Bandoneón
Concerto: Piazzolla Baritone saxophone
Baritone saxophone
Concerto: Gaines, Glaser, Haas, van Beurden Bass clarinet
Bass clarinet
Concerto: Bouliane Bass oboe concerto: Bryars Bassoon concerto: Aho, Butterworth, Davies, Donatoni, Eckhardt-Gramatté, Fujikura, Gubaidulina, Hétu, Jolivet, Kaipainen, Knipper, Landowski, Panufnik, Rihm, Rota, Sæverud, J. Williams Clarinet concerto: Aho, Arnold, Copland, Davies, Denisov, Dusapin, Fairouz, Finzi, Françaix, Hartke, Hétu, Hindemith, Nielsen, Penderecki, Piston, Rautavaara, Shapey, Stravinsky, Takemitsu, Ticheli, Tomasi, J. Williams Clavinet
Clavinet
concerto: Woolf Contrabassoon
Contrabassoon
Concerto: Aho, Erb Contrabass flute
Contrabass flute
Concerto: McGowan Cornet
Cornet
Concerto: Wright Double bass
Double bass
concerto: Aho, Gagneux, Henze, Koussevitsky, Davies, Ohzawa, Rautavaara, Skalkottas, Tubin Euphonium
Euphonium
Concerto: Clarke, Cosma, Ewazen, Gillingham, Golland, Graham, Horovitz, Lindberg, Linkola, Sparke, Wilby. Flute
Flute
Concerto: Aho, Arnold, Davies, Denisov, Dusapin, Harman, Hétu, Ibert, Jolivet, Landowski, Nielsen, Penderecki, Rautavaara, Rodrigo, Takemitsu, J. Williams Free bass accordion
Free bass accordion
Concerto: Serry, Sr. Guitar
Guitar
Concerto: Arnold, Brouwer, Castelnuovo-Tedesco, Hovhaness, Ohana, Ponce, Rodrigo, Villa-Lobos Harmonica concerto: Arnold, Hovhaness, Vaughan Williams, Villa-Lobos Harp
Harp
Concerto: Ginastera, Glière, Jongen, Milhaud, Jolivet, Rautavaara, Rodrigo, Villa-Lobos Harpsichord
Harpsichord
Concerto: de Falla, Glass, Górecki, Martinů, Poulenc Horn Concerto: Aho, Arnold, Arutiunian, Atterberg, Bowen, Carter, Davies, Glière, Gipps, Hindemith, Hovhaness, Jacob, Knussen, Ligeti, Murail, Penderecki, Strauss, Tomasi, J. Williams Kanun Concerto: Alnar Mandolin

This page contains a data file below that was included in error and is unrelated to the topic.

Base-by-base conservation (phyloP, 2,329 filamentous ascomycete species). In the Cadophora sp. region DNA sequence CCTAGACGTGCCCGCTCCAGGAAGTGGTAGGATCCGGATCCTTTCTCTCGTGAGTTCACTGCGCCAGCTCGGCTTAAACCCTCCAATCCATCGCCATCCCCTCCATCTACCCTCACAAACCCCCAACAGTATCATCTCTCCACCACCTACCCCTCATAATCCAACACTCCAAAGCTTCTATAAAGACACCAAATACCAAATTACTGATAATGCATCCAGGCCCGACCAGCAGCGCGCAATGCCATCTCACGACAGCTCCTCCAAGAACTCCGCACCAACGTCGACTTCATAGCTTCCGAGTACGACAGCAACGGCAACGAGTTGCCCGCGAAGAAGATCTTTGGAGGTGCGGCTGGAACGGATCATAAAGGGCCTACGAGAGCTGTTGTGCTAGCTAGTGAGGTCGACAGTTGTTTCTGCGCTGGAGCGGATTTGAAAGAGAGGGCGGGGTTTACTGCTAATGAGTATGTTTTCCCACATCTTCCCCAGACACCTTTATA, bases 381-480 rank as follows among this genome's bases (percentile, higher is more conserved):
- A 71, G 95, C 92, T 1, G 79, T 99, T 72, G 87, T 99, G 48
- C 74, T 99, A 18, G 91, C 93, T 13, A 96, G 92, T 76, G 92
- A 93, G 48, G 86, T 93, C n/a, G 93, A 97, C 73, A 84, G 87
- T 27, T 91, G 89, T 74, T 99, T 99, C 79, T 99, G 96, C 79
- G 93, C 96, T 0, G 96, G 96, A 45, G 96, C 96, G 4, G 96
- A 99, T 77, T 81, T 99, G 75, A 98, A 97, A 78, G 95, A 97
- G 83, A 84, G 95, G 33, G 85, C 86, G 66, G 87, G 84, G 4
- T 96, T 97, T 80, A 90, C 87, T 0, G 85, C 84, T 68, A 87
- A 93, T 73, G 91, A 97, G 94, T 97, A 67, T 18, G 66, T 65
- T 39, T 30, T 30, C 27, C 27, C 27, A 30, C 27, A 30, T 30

Mandolin
Concerto: Thile Marimba concerto: Creston, Larsen, Milhaud, Rosauro, Svoboda, Viñao Oboe
Oboe
concerto: Aho, Arnold, Bouliane, Davies, Denisov, Harman, MacMillan, Maderna, Martinů, Penderecki, Shchedrin, Strauss, Vaughan Williams, Zimmermann Ondes Martenot
Ondes Martenot
concerto: Jolivet Organ concerto: Arnold, Hanson, Harrison, Hétu, Hindemith, Jongen, MacMillan, Peeters, Poulenc, Rorem, Sowerby Percussion concerto: Aho, Dorman, Glass, Jolivet, MacMillan, Milhaud, Rautavaara, Susman Piccolo
Piccolo
Concerto: Davies, Liebermann Recorder concerto: Malcolm Arnold, Richard Harvey Shakuhachi
Shakuhachi
Concerto: Takemitsu Sheng Concerto: Unsuk Chin. Soprano saxophone
Soprano saxophone
Concerto: Aho, Higdon, Hovhaness, Mackey, Torke, Yoshimatsu. Tenor saxophone
Tenor saxophone
Concerto: Bennett, Ewazen, Gould, Nicolau, Ward, Wilder. Theremin
Theremin
concerto: Aho Timpani concerto: Aho, Druschetzky, Glass, Kraft, Rosauro Trombone
Trombone
Concerto: Aho, Bourgeois, Dusapin, Gagneux, Grøndahl, Holmboe, Larsson, Milhaud, Olsen, Rota, Rouse, Sandström, Tomasi Trumpet
Trumpet
Concerto: Aho, Arnold, Arutiunian, Böhme, Jolivet, Perry, Sandström, Ticheli, Williams, Zimmermann Tuba
Tuba
Concerto: Aho, Arutiunian, Broughton, Gagneux, Holmboe, Vaughan Williams, J. Williams Viola
Viola
concerto: Aho, Arnold, Bartók, Denisov, Gagneux, Gubaidulina, Hindemith, Kancheli, Martinů, Milhaud, Murail, Penderecki, Schnittke, Takemitsu, Walton Viola
Viola
d'amore concerto: Hindemith Xylophone
Xylophone
concerto: Mayuzumi Yamaha GX-1: Akutagawa Actress
Actress
Concerto
Concerto
for Solo Actress : The Legend Of Yush's Poet: Ehsan Saboohi